Washington State Passes SB 1638 to Remove Philosophical Exemption for the Measles Vaccine, Religious Remains
by Ginger Taylor MS
It will have to go back to the House for concurrence.
OLYMPIA, Wash. — The state Senate passed a bill Wednesday night 25-22 along party lines that eliminates the "personal preference" exemption from the requirement to have kids vaccinated against measles. It came after the 5 p.m. deadline when the Senate rules allowed for this bill to be voted on passed the cutoff time.
It comes on the heels of the measles outbreak in Clark County. The state Secretary of Health says the vaccine is safe. A large group of parents don't believe that.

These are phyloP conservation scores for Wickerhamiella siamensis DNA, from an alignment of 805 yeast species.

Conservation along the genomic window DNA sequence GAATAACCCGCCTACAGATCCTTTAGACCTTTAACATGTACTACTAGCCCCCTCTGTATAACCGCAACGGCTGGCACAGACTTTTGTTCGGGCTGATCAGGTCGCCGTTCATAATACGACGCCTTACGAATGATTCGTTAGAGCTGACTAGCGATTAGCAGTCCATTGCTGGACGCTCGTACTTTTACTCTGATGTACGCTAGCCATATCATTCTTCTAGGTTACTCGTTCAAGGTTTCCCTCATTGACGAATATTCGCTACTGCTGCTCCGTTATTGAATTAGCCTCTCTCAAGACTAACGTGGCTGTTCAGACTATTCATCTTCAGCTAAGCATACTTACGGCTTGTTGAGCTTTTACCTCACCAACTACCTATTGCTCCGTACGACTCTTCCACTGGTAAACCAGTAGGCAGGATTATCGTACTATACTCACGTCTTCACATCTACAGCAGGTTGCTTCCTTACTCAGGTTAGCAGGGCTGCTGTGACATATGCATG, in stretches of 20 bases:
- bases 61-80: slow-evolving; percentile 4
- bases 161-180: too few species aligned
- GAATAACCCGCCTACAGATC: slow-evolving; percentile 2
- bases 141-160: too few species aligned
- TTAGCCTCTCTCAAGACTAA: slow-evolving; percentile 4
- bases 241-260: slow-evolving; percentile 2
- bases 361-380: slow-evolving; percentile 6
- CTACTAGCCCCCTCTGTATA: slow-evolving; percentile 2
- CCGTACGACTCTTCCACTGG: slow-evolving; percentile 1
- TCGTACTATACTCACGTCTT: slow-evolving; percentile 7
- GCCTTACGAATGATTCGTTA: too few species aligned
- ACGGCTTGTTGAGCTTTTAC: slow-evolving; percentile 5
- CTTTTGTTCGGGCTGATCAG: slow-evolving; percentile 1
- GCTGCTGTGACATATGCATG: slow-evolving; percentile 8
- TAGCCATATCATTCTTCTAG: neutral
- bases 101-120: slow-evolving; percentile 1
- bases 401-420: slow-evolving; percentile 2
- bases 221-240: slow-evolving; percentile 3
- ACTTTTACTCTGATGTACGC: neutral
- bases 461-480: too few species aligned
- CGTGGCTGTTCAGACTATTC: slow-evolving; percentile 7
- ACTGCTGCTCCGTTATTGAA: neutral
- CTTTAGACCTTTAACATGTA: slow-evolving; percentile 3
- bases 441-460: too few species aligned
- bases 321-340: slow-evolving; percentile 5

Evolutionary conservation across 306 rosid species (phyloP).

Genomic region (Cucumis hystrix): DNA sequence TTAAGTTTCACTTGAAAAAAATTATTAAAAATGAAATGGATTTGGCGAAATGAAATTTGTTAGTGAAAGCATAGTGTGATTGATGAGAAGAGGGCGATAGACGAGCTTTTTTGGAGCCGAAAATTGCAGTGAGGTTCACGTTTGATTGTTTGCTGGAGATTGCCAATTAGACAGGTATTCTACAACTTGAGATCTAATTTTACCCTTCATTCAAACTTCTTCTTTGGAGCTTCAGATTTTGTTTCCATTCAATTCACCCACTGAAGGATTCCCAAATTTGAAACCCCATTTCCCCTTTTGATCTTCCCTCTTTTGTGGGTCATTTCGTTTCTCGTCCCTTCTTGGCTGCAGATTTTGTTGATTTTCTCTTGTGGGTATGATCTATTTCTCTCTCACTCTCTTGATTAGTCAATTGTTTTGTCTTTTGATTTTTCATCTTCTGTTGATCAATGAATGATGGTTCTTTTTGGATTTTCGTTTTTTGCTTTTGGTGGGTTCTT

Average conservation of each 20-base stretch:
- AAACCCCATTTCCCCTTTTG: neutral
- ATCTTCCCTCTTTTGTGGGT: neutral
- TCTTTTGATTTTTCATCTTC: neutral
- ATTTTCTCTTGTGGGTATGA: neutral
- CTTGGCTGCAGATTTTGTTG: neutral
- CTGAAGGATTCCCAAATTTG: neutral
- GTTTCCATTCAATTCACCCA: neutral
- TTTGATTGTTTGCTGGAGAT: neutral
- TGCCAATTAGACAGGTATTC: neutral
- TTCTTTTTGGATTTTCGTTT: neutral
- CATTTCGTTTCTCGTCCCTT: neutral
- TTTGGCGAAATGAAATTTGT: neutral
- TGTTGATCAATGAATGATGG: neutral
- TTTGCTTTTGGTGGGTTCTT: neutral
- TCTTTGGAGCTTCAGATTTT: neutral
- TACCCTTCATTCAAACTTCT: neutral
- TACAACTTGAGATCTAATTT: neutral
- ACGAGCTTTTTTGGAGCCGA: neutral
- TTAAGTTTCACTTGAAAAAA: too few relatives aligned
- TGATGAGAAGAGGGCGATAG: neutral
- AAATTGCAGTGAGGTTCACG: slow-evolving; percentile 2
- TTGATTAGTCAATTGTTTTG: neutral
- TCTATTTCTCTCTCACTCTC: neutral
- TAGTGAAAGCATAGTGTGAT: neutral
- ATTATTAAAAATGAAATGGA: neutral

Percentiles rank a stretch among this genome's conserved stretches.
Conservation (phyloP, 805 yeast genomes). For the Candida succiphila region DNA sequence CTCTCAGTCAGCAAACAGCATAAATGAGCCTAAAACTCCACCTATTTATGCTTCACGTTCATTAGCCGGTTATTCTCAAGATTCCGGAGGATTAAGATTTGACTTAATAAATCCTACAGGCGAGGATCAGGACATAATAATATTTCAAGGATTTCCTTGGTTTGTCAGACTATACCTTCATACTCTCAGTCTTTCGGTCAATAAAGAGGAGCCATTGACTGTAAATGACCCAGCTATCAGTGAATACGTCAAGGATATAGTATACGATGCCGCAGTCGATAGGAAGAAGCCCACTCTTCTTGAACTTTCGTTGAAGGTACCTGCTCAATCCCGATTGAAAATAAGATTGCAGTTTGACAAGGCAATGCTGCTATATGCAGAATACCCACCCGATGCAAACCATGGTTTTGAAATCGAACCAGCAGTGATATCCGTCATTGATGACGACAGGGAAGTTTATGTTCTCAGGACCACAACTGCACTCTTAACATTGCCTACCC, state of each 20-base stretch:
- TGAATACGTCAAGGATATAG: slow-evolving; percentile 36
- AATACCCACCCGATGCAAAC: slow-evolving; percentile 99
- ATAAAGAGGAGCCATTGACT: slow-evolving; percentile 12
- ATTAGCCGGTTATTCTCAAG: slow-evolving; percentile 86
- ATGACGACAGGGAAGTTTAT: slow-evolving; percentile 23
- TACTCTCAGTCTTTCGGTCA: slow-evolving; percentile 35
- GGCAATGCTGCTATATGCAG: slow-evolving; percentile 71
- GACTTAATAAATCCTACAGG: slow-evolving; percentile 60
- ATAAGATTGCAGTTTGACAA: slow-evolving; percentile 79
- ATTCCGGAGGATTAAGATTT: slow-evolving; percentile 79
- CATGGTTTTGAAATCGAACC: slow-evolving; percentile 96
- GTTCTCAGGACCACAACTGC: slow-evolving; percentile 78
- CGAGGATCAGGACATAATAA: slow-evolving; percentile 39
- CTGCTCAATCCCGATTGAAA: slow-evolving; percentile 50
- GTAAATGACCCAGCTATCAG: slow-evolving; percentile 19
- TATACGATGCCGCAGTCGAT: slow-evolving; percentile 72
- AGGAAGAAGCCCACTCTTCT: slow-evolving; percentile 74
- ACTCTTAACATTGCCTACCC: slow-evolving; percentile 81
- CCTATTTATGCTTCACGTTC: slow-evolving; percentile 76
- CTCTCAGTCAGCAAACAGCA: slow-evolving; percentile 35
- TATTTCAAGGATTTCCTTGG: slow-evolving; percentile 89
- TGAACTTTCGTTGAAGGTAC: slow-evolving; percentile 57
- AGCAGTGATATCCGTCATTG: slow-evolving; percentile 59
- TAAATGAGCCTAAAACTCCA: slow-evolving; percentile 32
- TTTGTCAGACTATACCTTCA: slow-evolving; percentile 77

Demonstrators took to the capitol steps ahead of the vote to protest that bill (SB 1638) saying it should be up to parents on whether their kids should get vaccinated.
"We're not here saying that we're anti vaccine," said bill opponent Elvera Karpachuk. "But we want to make sure that we have choice."
Other protest groups said they are definitely against the vaccine and staged large demonstrations at the capitol.
State Health Secretary Dr. John Wiesman testified earlier, "The bottom line is, this is preventable and it's preventable with our highly safe and effective vaccines."